We took a tour with MountainGuides.is. They showed us how to strap the crampons to our boots, handed us ice axes, and took us for a long glacier hike. The scenery was amazing, and when the sun broke through the clouds, the sky looked like a Renaissance painting of glories from heaven. A soul soothing activity!
If you have a late afternoon or evening flight, the Blue Lagoon is a perfect way to end your Icelandic holiday. The tour bus collects you and your luggage from your Reykjavik hotel about 9am. The tour company has a small, secure area at the Blue Lagoon to store your luggage while you soak yourself in Iceland’s largest thermal pool. It’s the one time in my life I was happy to be up to my ears in hot water, especially once I discovered the swim-up bar.
Live Blue Lagoon Webcam (remember they're 5 time zones ahead)
It’s pretty sweet to be holding a cocktail and letting the falling snow melt on the top of your head while the rest of you is toasty warm in the mineral water. Just beware of people whose faces are slathered in algae and mineral mud sneaking up on you. Spa gurus say it’s therapeutic and cures many skin ailments. I say it dried out my skin and made me look damn silly in the process.
Mid afternoon, once you are showered and wrapped snugly back in your warm parka, you are transported to Keflavik Airport to start your homeward journey.
So what have I learned about Iceland since I visited? Well, it’s still small. I hope the banks don’t fail again, and in all probability the volcano will erupt once more. But, for symmetry’s sake, two points:
1. I think I would spend less time in Reykjavik, and a lot more time in the country side. Iceland is all about breathtakingly beautiful scenery and glaciers and geothermal pools and volcanoes and riding the short shaggy Icelandic horses.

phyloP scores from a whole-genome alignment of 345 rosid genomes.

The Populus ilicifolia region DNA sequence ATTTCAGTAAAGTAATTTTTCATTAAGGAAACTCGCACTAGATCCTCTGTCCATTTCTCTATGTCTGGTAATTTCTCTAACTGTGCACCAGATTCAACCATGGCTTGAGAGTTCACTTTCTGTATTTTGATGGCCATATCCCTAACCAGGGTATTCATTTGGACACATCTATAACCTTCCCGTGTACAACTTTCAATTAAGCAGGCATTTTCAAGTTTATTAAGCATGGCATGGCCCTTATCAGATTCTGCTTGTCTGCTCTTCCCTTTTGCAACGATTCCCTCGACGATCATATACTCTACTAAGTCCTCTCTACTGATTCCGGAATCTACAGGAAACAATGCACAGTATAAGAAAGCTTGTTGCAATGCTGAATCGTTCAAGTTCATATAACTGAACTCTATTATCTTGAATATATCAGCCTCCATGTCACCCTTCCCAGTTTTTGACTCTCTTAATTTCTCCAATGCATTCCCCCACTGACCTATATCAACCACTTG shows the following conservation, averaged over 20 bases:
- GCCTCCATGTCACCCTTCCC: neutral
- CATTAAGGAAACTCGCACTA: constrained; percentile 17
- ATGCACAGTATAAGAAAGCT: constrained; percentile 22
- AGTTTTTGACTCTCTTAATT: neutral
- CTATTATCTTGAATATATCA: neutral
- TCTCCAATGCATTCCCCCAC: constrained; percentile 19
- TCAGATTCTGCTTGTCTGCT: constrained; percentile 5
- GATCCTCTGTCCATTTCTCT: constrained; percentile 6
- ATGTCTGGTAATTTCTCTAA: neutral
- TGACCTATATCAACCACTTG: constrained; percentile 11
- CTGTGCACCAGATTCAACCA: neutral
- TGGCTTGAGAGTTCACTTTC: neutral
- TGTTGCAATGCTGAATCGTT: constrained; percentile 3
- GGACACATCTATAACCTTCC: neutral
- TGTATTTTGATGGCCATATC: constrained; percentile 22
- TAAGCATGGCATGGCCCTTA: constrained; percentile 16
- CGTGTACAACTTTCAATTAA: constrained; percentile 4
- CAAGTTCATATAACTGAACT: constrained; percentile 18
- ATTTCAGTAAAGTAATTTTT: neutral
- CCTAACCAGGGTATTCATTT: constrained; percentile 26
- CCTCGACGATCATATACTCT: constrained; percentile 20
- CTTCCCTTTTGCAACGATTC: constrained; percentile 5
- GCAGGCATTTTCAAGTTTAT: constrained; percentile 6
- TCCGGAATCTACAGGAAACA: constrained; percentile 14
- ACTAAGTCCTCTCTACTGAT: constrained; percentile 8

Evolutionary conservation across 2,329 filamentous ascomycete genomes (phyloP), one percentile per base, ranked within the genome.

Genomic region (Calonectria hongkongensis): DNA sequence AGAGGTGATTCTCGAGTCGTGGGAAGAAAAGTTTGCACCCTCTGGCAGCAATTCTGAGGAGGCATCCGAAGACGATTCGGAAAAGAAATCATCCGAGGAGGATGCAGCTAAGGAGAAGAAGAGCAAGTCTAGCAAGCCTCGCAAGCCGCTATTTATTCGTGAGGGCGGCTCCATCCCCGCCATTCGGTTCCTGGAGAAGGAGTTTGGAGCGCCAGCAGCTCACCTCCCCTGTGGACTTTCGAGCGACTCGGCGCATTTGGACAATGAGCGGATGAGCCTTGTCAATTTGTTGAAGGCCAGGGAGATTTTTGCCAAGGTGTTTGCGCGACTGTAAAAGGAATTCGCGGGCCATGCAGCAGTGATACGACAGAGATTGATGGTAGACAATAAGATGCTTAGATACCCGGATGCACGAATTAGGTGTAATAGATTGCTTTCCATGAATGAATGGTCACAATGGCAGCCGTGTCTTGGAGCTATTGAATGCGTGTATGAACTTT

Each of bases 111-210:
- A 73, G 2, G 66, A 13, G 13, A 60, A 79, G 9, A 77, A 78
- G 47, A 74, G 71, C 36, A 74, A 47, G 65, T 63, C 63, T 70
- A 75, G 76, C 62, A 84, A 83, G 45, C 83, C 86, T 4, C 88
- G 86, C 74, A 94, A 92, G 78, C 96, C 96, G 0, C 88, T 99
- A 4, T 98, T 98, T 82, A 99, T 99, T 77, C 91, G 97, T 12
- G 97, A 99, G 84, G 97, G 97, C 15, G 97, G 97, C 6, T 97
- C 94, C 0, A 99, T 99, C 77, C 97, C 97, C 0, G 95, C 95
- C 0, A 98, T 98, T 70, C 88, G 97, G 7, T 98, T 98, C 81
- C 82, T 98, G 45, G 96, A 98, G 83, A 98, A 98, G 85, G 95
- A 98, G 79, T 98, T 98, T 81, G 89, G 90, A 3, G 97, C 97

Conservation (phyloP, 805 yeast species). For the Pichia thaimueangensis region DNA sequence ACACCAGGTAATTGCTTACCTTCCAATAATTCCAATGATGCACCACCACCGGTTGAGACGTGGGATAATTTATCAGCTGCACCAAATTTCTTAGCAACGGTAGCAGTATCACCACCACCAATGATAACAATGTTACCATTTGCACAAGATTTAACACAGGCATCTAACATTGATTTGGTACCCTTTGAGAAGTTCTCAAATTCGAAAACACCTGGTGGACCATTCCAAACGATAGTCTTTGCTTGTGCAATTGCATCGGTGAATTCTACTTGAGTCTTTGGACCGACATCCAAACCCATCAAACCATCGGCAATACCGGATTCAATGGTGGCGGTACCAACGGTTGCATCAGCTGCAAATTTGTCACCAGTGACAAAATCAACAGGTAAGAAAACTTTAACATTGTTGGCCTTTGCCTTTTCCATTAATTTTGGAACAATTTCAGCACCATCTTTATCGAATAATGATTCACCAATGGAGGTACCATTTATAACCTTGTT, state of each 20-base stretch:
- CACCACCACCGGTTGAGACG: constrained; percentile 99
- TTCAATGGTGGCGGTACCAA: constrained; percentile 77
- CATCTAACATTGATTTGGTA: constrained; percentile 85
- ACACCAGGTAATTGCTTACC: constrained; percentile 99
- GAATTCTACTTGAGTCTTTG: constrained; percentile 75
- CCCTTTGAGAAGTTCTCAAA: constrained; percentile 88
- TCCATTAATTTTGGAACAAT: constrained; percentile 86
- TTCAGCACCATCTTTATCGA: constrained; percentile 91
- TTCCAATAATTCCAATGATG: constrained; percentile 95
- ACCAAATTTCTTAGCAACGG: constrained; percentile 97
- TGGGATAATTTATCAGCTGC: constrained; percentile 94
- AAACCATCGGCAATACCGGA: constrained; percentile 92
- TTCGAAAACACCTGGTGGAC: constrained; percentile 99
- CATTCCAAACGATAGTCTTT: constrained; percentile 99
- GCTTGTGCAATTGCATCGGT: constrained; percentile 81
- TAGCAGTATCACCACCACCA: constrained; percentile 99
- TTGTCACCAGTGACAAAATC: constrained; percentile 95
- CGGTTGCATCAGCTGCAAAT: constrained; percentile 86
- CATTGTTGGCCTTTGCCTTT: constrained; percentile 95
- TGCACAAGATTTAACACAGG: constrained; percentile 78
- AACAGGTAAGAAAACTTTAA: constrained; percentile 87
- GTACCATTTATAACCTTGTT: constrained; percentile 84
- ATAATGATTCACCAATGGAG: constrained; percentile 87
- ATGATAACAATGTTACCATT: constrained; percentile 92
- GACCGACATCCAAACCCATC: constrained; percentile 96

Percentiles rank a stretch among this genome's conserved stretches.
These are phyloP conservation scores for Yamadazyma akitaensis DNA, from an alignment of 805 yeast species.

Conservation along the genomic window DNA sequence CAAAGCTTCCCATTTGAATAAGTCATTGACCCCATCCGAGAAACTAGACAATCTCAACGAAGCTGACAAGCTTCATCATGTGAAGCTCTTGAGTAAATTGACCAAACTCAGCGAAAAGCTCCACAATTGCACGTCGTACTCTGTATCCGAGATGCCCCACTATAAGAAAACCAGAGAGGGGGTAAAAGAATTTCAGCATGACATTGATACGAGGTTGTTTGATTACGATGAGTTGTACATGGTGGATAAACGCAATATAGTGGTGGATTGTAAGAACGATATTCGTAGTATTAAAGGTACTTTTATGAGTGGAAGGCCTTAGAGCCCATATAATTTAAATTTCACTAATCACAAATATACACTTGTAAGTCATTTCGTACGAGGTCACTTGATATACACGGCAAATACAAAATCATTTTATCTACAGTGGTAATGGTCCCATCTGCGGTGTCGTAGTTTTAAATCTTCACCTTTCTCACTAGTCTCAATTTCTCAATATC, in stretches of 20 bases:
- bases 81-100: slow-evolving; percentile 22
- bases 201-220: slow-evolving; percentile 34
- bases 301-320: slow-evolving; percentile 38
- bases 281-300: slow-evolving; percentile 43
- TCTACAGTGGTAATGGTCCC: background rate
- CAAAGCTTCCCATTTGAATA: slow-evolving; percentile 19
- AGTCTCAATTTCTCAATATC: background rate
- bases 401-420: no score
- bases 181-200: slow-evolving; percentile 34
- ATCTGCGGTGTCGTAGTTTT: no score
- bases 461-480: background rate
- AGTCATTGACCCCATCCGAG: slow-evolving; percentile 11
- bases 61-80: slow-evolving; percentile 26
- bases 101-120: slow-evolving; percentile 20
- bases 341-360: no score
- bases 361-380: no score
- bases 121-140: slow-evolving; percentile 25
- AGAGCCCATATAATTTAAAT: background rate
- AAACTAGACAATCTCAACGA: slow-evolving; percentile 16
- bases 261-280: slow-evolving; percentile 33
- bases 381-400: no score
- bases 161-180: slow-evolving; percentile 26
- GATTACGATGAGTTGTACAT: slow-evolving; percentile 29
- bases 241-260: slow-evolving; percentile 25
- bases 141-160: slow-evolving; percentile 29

There are farm stays and kayaking adventures, and the food is very tasty, even for someone who prefers to eat meat, not fish.
2. Just because a place is small, and possibly less glamorous than
other parts of the world doesn’t mean it doesn’t have something new
to show us. We only need to slow down and enjoy the experience.
For me, going to the Guinness Storehouse tour in Dublin is something of a let-down. I find it unengaging and disjointed. Admittedly, I'm in the minority here. Trip Advisor reviewers rated it the 24th best of 218 attractions in Dublin. I've been 4 times (don't ask) and I keep trying to like it, but I just can't warm to it, unlike the tour at Kilmainham Jail, which ranked 4th on the Trip Advisor list.
And it's pricey. Buy the tickets online at the Guinness website for a small discount (better than nothing) and to avoid the hordes of tourists in line waiting to buy tickets. Don't worry, though, you'll meet them all again later inside.
The best part of the whole experience, with the possible exception of the Gravity Bar and its free pint, (if you can find a place to sit to drink it) is the small room tucked off to the side on one of the upper floors dedicated to Guinness advertisments.
I LOVE the vintage Guinness ads. I love their textual simplicity and repetition of characters like the Zookeeper and lobsters and the TOUCAN. I love the toucan. But how did Guinness come to chose a tropical bird with a big beak to be the mascot of a stout beer?
The short answer is no one knows for sure. But there are some broad clues.